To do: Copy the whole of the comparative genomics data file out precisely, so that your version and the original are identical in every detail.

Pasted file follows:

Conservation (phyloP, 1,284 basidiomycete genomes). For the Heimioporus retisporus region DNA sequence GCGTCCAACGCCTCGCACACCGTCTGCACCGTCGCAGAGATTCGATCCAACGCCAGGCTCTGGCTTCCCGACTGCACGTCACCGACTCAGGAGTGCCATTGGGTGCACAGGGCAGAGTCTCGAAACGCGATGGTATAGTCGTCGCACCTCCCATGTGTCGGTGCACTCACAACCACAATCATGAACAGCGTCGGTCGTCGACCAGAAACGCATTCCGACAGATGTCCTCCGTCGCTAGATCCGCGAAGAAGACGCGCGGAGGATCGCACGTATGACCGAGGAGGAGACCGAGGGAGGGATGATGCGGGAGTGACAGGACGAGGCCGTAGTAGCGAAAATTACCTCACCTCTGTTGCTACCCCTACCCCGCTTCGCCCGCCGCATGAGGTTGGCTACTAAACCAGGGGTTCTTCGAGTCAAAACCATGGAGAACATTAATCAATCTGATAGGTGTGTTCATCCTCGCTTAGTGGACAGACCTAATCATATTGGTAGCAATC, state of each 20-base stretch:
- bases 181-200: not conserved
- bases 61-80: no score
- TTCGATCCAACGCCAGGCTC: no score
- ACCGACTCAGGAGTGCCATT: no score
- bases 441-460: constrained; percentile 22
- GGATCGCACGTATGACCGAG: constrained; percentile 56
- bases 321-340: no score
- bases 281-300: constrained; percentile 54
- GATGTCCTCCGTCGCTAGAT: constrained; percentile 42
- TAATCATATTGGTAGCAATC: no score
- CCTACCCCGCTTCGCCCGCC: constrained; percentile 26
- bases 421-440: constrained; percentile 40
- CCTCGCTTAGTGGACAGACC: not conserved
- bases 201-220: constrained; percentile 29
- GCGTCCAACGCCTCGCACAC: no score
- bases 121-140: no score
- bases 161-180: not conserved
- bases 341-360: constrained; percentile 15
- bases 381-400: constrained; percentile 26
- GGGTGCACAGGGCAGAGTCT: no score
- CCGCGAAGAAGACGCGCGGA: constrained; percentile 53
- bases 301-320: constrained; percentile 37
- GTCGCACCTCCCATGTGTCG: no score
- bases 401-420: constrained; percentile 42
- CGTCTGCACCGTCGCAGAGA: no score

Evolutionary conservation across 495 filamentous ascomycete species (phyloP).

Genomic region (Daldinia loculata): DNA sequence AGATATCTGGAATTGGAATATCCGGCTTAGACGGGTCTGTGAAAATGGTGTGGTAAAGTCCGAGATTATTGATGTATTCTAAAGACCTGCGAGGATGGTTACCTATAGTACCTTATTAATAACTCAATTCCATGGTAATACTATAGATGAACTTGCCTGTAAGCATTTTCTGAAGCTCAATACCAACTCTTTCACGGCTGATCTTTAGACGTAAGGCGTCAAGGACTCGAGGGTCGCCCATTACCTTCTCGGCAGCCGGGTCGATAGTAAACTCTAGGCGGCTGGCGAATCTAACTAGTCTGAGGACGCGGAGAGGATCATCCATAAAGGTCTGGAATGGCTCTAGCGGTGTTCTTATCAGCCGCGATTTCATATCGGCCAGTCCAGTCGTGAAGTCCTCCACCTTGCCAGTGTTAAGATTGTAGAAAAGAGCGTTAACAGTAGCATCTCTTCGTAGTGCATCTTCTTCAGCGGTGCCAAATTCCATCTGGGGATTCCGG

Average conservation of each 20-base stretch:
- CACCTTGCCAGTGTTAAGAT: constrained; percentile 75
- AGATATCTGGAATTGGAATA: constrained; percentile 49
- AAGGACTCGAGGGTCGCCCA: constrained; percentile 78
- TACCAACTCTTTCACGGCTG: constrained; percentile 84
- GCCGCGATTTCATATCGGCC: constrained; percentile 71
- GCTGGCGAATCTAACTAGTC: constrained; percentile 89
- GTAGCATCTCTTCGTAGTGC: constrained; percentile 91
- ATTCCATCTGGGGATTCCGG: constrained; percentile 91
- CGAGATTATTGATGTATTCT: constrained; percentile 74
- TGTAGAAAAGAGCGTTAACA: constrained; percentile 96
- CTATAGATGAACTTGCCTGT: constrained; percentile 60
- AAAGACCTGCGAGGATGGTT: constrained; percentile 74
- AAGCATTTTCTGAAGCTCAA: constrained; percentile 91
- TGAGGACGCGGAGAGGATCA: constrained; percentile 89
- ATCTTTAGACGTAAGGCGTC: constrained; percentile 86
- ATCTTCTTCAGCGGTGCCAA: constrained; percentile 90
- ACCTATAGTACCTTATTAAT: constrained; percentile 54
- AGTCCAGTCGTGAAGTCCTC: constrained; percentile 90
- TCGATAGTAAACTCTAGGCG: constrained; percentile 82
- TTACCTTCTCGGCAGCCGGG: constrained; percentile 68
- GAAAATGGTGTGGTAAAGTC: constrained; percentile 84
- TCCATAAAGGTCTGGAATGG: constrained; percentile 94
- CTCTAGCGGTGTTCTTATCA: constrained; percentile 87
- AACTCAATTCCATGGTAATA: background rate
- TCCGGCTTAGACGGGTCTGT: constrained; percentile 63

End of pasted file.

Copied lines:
Conservation (phyloP, 1,284 basidiomycete genomes). For the Heimioporus retisporus region DNA sequence GCGTCCAACGCCTCGCACACCGTCTGCACCGTCGCAGAGATTCGATCCAACGCCAGGCTCTGGCTTCCCGACTGCACGTCACCGACTCAGGAGTGCCATTGGGTGCACAGGGCAGAGTCTCGAAACGCGATGGTATAGTCGTCGCACCTCCCATGTGTCGGTGCACTCACAACCACAATCATGAACAGCGTCGGTCGTCGACCAGAAACGCATTCCGACAGATGTCCTCCGTCGCTAGATCCGCGAAGAAGACGCGCGGAGGATCGCACGTATGACCGAGGAGGAGACCGAGGGAGGGATGATGCGGGAGTGACAGGACGAGGCCGTAGTAGCGAAAATTACCTCACCTCTGTTGCTACCCCTACCCCGCTTCGCCCGCCGCATGAGGTTGGCTACTAAACCAGGGGTTCTTCGAGTCAAAACCATGGAGAACATTAATCAATCTGATAGGTGTGTTCATCCTCGCTTAGTGGACAGACCTAATCATATTGGTAGCAATC, state of each 20-base stretch:
- bases 181-200: not conserved
- bases 61-80: no score
- TTCGATCCAACGCCAGGCTC: no score
- ACCGACTCAGGAGTGCCATT: no score
- bases 441-460: constrained; percentile 22
- GGATCGCACGTATGACCGAG: constrained; percentile 56
- bases 321-340: no score
- bases 281-300: constrained; percentile 54
- GATGTCCTCCGTCGCTAGAT: constrained; percentile 42
- TAATCATATTGGTAGCAATC: no score
- CCTACCCCGCTTCGCCCGCC: constrained; percentile 26
- bases 421-440: constrained; percentile 40
- CCTCGCTTAGTGGACAGACC: not conserved
- bases 201-220: constrained; percentile 29
- GCGTCCAACGCCTCGCACAC: no score
- bases 121-140: no score
- bases 161-180: not conserved
- bases 341-360: constrained; percentile 15
- bases 381-400: constrained; percentile 26
- GGGTGCACAGGGCAGAGTCT: no score
- CCGCGAAGAAGACGCGCGGA: constrained; percentile 53
- bases 301-320: constrained; percentile 37
- GTCGCACCTCCCATGTGTCG: no score
- bases 401-420: constrained; percentile 42
- CGTCTGCACCGTCGCAGAGA: no score

Evolutionary conservation across 495 filamentous ascomycete species (phyloP).

Genomic region (Daldinia loculata): DNA sequence AGATATCTGGAATTGGAATATCCGGCTTAGACGGGTCTGTGAAAATGGTGTGGTAAAGTCCGAGATTATTGATGTATTCTAAAGACCTGCGAGGATGGTTACCTATAGTACCTTATTAATAACTCAATTCCATGGTAATACTATAGATGAACTTGCCTGTAAGCATTTTCTGAAGCTCAATACCAACTCTTTCACGGCTGATCTTTAGACGTAAGGCGTCAAGGACTCGAGGGTCGCCCATTACCTTCTCGGCAGCCGGGTCGATAGTAAACTCTAGGCGGCTGGCGAATCTAACTAGTCTGAGGACGCGGAGAGGATCATCCATAAAGGTCTGGAATGGCTCTAGCGGTGTTCTTATCAGCCGCGATTTCATATCGGCCAGTCCAGTCGTGAAGTCCTCCACCTTGCCAGTGTTAAGATTGTAGAAAAGAGCGTTAACAGTAGCATCTCTTCGTAGTGCATCTTCTTCAGCGGTGCCAAATTCCATCTGGGGATTCCGG

Average conservation of each 20-base stretch:
- CACCTTGCCAGTGTTAAGAT: constrained; percentile 75
- AGATATCTGGAATTGGAATA: constrained; percentile 49
- AAGGACTCGAGGGTCGCCCA: constrained; percentile 78
- TACCAACTCTTTCACGGCTG: constrained; percentile 84
- GCCGCGATTTCATATCGGCC: constrained; percentile 71
- GCTGGCGAATCTAACTAGTC: constrained; percentile 89
- GTAGCATCTCTTCGTAGTGC: constrained; percentile 91
- ATTCCATCTGGGGATTCCGG: constrained; percentile 91
- CGAGATTATTGATGTATTCT: constrained; percentile 74
- TGTAGAAAAGAGCGTTAACA: constrained; percentile 96
- CTATAGATGAACTTGCCTGT: constrained; percentile 60
- AAAGACCTGCGAGGATGGTT: constrained; percentile 74
- AAGCATTTTCTGAAGCTCAA: constrained; percentile 91
- TGAGGACGCGGAGAGGATCA: constrained; percentile 89
- ATCTTTAGACGTAAGGCGTC: constrained; percentile 86
- ATCTTCTTCAGCGGTGCCAA: constrained; percentile 90
- ACCTATAGTACCTTATTAAT: constrained; percentile 54
- AGTCCAGTCGTGAAGTCCTC: constrained; percentile 90
- TCGATAGTAAACTCTAGGCG: constrained; percentile 82
- TTACCTTCTCGGCAGCCGGG: constrained; percentile 68
- GAAAATGGTGTGGTAAAGTC: constrained; percentile 84
- TCCATAAAGGTCTGGAATGG: constrained; percentile 94
- CTCTAGCGGTGTTCTTATCA: constrained; percentile 87
- AACTCAATTCCATGGTAATA: background rate
- TCCGGCTTAGACGGGTCTGT: constrained; percentile 63